Most large buildings have extensive heating, ventilation, and air-conditioning systems that keep interiors comfortable. Industrial plants also have facilities for electrical power or steam to operate equipment. Stationary engineers and boiler operators control the stationary engines, boilers, and other mechanical equipment that provides utilities both for buildings and for industry. Workers typically monitor water levels, read gauges and meters, and ensure furnaces and boilers have fuel. They also monitor safety devices and keep maintenance logs. Engineers and operators are often exposed to heat, dirt, grease, and smoke. They spend much of their time on their feet, and may spend hours kneeling or crouching to crawl inside boilers and clean or repair equipment. With a high level of injury risk, engineers and boiler operators must follow procedures to guard against burns, electric shock, noise, and exposure to hazardous materials. Most stationary engineers and boiler operators work regular full time business hours. However, in 24/7 facilities such as hospitals, engineers and operators may work 8-hour shifts or 12-hour shifts on a rotating basis, and work weekends and holidays. Stationary engineers and boiler operators typically need a high school diploma or equivalent and are trained either on the job or through an apprenticeship program. Many employers require licensure or passing a company-specific exam before an operator is allowed to work unsupervised.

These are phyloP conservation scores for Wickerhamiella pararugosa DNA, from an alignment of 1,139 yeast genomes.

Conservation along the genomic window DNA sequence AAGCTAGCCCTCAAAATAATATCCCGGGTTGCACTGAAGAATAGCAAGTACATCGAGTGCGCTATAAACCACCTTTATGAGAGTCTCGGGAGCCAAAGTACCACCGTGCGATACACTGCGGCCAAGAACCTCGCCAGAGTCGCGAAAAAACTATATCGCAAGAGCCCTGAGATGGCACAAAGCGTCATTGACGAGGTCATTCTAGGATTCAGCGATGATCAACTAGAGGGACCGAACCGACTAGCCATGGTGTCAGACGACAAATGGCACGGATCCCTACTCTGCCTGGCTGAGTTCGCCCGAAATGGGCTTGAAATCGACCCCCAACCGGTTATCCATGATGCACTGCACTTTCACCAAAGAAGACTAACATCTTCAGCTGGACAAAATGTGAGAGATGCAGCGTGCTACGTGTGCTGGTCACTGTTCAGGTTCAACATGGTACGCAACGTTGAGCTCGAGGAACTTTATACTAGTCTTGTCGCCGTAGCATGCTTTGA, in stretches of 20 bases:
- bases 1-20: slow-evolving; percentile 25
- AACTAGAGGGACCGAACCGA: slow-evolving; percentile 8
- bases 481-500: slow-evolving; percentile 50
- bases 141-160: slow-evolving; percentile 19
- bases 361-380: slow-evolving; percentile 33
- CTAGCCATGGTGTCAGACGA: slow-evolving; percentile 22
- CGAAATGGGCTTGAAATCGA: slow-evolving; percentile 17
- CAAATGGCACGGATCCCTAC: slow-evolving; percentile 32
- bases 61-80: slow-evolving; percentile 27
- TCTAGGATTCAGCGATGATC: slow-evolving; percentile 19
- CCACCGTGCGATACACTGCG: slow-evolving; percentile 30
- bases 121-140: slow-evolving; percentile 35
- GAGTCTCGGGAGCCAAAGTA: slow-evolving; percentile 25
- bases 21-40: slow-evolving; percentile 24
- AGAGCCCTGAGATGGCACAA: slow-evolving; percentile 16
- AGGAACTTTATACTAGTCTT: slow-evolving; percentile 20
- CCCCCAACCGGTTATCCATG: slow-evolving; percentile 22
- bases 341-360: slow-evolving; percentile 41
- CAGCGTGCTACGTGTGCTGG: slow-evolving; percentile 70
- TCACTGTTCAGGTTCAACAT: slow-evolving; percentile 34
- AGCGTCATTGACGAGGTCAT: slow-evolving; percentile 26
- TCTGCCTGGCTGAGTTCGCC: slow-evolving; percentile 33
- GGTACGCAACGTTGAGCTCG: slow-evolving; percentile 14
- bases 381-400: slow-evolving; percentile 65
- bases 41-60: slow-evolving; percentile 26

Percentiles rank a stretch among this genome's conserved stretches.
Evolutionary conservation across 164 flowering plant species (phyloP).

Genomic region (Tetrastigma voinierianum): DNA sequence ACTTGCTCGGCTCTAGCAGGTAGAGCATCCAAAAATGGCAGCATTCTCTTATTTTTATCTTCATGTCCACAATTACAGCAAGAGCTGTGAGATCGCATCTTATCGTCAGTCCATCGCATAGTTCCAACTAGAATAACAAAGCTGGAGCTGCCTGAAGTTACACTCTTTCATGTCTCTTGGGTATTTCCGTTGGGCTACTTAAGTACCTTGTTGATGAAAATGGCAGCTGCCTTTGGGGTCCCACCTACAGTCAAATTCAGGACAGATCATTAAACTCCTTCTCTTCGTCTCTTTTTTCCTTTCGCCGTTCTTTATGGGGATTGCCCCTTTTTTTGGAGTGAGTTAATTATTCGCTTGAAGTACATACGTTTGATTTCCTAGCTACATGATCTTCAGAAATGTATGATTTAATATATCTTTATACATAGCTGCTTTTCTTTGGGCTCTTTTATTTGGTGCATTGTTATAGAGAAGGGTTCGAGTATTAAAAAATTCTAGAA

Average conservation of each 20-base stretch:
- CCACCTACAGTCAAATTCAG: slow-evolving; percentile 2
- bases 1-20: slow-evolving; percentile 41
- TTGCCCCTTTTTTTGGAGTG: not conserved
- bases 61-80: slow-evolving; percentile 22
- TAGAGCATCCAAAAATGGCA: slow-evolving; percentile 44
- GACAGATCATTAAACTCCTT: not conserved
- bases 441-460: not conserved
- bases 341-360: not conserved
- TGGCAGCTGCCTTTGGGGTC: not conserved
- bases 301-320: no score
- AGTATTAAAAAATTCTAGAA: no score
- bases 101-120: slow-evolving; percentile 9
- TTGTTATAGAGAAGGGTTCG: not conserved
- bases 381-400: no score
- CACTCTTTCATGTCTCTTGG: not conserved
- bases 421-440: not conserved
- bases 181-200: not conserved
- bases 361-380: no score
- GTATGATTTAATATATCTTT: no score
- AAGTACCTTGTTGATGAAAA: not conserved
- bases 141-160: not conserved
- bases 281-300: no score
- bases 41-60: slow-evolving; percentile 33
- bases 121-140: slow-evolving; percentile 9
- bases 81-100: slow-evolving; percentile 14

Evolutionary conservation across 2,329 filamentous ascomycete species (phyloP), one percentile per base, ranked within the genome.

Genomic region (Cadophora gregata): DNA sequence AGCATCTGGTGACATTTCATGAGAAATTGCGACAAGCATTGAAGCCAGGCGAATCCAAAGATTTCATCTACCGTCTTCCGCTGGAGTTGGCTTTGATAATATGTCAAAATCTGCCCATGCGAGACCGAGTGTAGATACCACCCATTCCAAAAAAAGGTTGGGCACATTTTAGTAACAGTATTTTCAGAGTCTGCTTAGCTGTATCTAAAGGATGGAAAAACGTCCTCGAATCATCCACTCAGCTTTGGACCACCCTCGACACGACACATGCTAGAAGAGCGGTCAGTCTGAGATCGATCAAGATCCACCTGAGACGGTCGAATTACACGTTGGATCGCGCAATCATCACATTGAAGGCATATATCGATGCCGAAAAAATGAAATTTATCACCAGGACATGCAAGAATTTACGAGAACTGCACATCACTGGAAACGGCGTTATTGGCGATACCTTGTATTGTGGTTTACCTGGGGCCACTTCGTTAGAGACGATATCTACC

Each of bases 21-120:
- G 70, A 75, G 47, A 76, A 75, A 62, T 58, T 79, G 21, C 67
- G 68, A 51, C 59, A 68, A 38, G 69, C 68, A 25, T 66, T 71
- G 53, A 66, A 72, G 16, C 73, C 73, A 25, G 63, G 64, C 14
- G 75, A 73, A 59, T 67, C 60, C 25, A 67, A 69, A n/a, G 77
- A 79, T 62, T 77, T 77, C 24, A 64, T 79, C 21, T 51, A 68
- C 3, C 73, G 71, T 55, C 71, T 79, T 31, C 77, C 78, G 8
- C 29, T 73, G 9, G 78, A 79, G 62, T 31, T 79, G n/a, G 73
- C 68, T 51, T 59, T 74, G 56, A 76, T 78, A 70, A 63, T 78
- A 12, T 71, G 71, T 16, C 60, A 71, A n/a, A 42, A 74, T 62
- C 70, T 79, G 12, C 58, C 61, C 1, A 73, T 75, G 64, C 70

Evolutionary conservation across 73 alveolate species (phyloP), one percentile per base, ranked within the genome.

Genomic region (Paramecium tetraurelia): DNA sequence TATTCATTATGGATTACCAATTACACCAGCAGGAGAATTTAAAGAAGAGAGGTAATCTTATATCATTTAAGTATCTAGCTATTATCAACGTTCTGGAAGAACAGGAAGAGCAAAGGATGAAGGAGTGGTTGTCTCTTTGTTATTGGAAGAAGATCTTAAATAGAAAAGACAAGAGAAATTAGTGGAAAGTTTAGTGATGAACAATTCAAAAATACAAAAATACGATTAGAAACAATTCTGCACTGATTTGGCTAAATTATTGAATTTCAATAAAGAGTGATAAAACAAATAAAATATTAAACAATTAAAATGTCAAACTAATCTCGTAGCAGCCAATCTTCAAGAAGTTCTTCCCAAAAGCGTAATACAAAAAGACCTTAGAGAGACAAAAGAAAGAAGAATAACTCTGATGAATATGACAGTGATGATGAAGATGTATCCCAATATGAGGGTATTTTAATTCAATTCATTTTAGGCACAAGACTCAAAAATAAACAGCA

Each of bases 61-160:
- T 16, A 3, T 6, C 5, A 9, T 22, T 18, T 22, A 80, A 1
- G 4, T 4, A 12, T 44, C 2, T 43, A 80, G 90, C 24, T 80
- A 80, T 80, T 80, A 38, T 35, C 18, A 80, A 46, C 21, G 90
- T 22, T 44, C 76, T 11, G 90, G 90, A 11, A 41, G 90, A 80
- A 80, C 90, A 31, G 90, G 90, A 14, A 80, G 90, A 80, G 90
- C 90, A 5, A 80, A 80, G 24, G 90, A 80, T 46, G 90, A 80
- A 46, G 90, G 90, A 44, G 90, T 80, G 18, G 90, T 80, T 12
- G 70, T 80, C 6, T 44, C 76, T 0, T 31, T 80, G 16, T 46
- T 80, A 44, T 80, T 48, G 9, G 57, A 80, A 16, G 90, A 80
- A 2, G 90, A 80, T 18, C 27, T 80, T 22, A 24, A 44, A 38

Stationary engineers and boiler operators control stationary engines, boilers, or other mechanical equipment to provide utilities for buildings or for industrial purposes.

What Do Stationary Engineers and Boiler Operators Do?

Duties

Stationary engineers and boiler operators typically do the following:

  • Operate engines, boilers, and auxiliary equipment
  • Read gauges, meters, and charts to track boiler operations
  • Monitor boiler water, chemical, and fuel levels
  • Activate valves to change the amount of water, air, and fuel in boilers
  • Fire coal furnaces or feed boilers, using gas feeds or oil pumps
  • Inspect equipment to ensure that it is operating efficiently
  • Check safety devices routinely
  • Record data and keep logs of operation, maintenance, and safety activity

Most large commercial facilities have extensive heating, ventilation, and air-conditioning systems that maintain comfortable temperatures all year long. Industrial plants often have additional facilities to provide electrical power, steam, or other services. Stationary engineers and boiler operators control and maintain boilers, air-conditioning and refrigeration equipment, turbines, generators, pumps, and compressors.

Stationary engineers and boiler operators start up, regulate, repair, and shut down equipment. They monitor meters, gauges, and computerized controls to ensure that equipment operates safely and within established limits. They use sophisticated electrical and electronic test equipment to service, troubleshoot, repair, and monitor heating, cooling, and ventilation systems.

Stationary engineers and boiler operators also perform routine maintenance. They may completely overhaul or replace defective valves, gaskets, or bearings. In addition, they lubricate moving parts, replace filters, and remove soot and corrosion that can make a boiler less efficient.